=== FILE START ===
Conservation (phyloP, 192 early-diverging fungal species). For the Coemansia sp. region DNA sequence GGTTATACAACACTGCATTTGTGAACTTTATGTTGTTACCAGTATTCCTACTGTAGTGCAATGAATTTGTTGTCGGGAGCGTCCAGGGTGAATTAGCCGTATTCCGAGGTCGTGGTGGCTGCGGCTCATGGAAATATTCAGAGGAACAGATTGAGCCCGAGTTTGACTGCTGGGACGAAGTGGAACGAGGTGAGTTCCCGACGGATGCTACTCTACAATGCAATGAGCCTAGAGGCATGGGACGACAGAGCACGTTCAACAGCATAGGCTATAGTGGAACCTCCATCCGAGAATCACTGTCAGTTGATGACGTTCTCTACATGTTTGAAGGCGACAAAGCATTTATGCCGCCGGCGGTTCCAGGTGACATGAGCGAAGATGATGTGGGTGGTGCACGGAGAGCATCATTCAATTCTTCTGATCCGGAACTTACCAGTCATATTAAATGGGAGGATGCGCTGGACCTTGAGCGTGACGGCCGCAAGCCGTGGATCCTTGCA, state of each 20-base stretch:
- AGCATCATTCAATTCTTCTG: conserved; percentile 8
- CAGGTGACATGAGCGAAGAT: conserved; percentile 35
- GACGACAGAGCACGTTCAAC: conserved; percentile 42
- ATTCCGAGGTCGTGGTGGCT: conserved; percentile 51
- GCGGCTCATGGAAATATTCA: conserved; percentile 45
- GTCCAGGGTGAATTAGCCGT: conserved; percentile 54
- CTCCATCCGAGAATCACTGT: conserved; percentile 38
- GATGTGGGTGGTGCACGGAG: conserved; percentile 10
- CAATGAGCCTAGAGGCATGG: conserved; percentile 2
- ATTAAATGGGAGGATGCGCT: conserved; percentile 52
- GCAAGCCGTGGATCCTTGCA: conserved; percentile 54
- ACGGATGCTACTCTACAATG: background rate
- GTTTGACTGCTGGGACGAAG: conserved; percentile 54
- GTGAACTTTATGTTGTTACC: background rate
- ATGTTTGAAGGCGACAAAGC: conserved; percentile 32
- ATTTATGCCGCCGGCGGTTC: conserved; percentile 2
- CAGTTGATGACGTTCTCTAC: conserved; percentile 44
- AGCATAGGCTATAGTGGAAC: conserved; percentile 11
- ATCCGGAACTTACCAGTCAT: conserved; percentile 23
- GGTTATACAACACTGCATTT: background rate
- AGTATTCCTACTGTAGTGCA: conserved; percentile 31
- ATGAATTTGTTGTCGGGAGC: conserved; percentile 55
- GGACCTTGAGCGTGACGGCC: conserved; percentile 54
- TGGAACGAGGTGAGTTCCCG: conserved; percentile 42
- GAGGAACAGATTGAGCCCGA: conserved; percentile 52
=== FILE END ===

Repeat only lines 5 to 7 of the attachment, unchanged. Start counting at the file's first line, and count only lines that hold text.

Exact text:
- ATTCCGAGGTCGTGGTGGCT: conserved; percentile 51
- GCGGCTCATGGAAATATTCA: conserved; percentile 45
- GTCCAGGGTGAATTAGCCGT: conserved; percentile 54